U.S. Equal Employment Opportunity Commission
An employer must have a certain number of employees to be covered by the laws we enforce. This number varies depending on the type of employer (for example, whether the employer is a private company, a state or local government agency, a federal agency, an employment agency, or a labor union) and the kind of discrimination alleged (for example, discrimination based on a person's race, color, religion, sex (including pregnancy), national origin, age (40 or older), disability or genetic information).
Read about the coverage requirements for:
If an employer has the required number of employees, you are protected by the anti-discrimination laws if you are:
If your complaint involves discrimination because of your age or disability, you must meet other requirements in order to be covered.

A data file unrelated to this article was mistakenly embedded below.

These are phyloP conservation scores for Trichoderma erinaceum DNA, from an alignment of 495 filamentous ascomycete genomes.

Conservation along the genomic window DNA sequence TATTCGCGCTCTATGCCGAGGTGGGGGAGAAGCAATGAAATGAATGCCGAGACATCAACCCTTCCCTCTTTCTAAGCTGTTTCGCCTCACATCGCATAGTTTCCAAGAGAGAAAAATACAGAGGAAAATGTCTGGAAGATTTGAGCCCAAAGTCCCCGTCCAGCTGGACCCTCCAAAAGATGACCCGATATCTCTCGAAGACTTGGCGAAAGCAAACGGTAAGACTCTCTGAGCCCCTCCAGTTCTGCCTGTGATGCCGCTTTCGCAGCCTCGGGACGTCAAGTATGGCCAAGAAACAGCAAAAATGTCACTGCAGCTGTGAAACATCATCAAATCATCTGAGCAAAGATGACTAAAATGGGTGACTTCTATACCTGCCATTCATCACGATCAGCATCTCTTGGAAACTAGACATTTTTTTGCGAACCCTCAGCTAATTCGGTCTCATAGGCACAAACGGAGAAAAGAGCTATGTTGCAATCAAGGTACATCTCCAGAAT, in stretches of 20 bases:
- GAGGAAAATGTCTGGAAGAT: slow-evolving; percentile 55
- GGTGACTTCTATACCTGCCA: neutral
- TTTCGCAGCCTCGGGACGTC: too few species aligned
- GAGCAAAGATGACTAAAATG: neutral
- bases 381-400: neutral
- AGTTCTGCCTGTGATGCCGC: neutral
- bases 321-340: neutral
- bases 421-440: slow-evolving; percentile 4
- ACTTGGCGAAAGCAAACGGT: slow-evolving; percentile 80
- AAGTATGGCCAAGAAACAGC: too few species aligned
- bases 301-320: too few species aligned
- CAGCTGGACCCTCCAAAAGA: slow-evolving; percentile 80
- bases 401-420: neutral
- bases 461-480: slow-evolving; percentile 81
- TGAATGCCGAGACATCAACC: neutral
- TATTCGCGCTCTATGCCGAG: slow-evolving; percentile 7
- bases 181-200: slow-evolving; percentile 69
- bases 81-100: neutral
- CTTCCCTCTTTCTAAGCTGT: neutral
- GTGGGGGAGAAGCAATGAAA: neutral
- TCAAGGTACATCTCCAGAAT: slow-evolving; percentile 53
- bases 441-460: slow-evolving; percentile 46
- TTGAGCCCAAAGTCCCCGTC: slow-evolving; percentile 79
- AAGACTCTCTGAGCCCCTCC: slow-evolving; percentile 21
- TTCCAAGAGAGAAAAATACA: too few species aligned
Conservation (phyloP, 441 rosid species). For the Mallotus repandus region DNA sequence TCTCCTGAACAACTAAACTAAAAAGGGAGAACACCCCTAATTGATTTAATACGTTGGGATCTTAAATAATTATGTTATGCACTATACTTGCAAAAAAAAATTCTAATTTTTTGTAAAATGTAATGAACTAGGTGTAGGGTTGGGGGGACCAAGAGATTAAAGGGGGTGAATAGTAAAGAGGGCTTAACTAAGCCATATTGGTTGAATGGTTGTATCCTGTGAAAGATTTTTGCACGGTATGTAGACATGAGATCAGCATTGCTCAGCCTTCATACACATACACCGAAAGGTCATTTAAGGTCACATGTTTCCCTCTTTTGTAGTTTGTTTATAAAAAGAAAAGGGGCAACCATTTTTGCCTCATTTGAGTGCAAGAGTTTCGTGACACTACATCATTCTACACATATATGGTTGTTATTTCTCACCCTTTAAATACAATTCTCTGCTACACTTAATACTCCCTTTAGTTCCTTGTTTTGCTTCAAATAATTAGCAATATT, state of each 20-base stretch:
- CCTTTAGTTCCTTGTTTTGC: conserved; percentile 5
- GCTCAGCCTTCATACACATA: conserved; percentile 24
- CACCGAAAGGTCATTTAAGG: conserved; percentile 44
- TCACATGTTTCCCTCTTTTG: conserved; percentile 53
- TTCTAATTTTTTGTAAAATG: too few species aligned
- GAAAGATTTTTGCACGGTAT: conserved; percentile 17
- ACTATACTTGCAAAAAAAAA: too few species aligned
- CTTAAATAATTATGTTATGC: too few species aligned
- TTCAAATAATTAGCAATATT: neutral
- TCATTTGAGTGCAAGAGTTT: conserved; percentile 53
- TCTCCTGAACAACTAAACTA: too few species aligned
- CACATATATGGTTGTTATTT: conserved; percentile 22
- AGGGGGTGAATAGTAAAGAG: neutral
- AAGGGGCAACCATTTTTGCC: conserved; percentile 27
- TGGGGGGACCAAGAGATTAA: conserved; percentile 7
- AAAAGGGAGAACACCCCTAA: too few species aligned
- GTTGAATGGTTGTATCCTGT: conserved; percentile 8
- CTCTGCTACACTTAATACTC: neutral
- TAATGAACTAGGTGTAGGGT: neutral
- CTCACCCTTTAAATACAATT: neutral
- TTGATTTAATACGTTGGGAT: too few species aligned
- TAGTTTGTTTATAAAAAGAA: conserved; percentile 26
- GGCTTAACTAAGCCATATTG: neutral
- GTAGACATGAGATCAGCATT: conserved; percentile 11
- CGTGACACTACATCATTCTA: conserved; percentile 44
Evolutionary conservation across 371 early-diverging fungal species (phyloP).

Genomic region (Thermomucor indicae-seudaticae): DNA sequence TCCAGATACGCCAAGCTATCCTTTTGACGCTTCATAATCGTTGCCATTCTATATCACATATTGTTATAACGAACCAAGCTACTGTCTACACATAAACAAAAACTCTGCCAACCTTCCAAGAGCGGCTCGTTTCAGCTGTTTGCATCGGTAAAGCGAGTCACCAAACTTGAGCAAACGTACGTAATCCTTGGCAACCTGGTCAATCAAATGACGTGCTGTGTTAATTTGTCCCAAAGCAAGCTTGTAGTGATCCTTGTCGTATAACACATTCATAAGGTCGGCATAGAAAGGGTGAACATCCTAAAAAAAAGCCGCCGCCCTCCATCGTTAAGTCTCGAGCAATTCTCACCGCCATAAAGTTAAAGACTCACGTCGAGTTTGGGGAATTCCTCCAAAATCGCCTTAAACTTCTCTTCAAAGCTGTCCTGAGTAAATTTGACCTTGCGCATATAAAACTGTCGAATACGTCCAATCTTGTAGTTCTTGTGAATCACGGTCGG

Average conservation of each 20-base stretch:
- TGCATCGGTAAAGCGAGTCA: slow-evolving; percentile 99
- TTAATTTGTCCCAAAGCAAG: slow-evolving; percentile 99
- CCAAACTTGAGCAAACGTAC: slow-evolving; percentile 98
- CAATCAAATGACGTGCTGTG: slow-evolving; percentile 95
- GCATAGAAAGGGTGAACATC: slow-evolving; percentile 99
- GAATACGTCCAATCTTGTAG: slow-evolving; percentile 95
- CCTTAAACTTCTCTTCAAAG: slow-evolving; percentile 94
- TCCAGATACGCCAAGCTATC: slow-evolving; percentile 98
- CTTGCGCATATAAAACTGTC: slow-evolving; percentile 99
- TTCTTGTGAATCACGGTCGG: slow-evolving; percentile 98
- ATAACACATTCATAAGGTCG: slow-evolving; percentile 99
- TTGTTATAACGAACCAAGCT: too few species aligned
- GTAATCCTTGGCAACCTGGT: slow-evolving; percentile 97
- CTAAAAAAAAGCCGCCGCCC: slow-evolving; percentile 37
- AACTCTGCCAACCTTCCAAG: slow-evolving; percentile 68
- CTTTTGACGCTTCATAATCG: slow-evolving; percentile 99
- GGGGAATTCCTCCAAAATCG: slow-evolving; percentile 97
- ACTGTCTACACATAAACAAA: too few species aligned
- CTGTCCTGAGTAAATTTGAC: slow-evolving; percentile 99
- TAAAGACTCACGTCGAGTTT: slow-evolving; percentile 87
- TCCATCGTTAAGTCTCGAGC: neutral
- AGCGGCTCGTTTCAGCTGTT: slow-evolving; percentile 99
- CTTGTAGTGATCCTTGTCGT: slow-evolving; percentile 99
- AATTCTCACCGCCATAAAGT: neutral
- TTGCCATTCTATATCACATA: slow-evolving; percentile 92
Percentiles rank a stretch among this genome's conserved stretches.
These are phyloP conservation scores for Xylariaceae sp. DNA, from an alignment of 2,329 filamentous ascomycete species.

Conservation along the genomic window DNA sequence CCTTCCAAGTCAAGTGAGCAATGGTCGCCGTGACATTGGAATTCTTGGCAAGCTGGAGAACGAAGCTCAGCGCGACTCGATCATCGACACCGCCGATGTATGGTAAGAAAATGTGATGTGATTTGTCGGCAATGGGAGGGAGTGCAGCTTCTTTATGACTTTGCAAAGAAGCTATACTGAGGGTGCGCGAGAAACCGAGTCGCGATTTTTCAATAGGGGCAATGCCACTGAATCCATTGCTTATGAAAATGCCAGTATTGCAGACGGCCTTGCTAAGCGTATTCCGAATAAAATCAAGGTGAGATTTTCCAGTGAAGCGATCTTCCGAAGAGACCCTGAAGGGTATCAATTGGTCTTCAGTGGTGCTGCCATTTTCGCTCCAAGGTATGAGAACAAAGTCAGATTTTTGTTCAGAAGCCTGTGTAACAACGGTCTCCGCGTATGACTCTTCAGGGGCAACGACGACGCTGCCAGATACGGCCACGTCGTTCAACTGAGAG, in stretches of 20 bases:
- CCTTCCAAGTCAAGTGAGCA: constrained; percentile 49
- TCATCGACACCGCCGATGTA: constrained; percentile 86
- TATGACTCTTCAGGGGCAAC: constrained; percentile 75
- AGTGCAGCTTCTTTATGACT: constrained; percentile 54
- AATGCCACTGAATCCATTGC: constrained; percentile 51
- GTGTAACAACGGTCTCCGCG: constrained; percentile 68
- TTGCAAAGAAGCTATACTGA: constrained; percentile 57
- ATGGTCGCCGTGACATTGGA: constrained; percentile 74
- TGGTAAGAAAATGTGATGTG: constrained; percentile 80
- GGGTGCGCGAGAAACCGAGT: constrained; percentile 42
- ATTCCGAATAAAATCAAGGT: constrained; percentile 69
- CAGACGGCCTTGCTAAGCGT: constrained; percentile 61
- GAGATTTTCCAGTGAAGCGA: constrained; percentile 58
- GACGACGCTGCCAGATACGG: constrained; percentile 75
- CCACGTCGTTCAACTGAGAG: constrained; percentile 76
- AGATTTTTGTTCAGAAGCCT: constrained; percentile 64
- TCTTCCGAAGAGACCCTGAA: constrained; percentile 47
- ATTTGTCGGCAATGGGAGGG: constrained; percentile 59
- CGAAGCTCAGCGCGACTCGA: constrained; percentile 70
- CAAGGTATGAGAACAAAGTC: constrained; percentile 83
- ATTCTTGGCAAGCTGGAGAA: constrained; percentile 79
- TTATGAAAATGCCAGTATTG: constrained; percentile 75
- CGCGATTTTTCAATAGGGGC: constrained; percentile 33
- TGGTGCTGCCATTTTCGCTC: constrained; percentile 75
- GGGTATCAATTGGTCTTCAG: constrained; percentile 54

The Immigration Reform and Control Act of 1986 (IRCA) prohibits discrimination on the basis of national origin by smaller employers (with 4 to 14 employees). Employers with 4 or more employees (and recruiters and referrers for a fee) are also prohibited from discriminating on the basis of citizenship status; discriminating in the employment eligibility verification process; and retaliating under IRCA.
Discrimination charges under IRCA are processed by the Department of Justice, Office of Special Counsel for Immigration-Related Unfair Employment Practices:
1-800-255-7688 (voice for employees/applicants),
1-800-237-2515 (TTY for employees/applicants),
1-800-255-8155 (voice for employers), or
1-800-362-2735 (TTY for employers), or
American workers employed by U.S. companies overseas enjoy the same broad protections as workers in the U.S. That means protection under the anti-discrimination laws travels with the employee, so long as the employee is a U.S. citizen working for a U.S. company.
People who are not employed by the employer, such as independent contractors, are not covered by the anti-discrimination laws. Figuring out whether or not a person is an employee of an organization (as opposed to a contractor, for example) is complicated. If you aren't sure whether you are covered, you should contact one of our field offices as soon as possible so we can make that decision.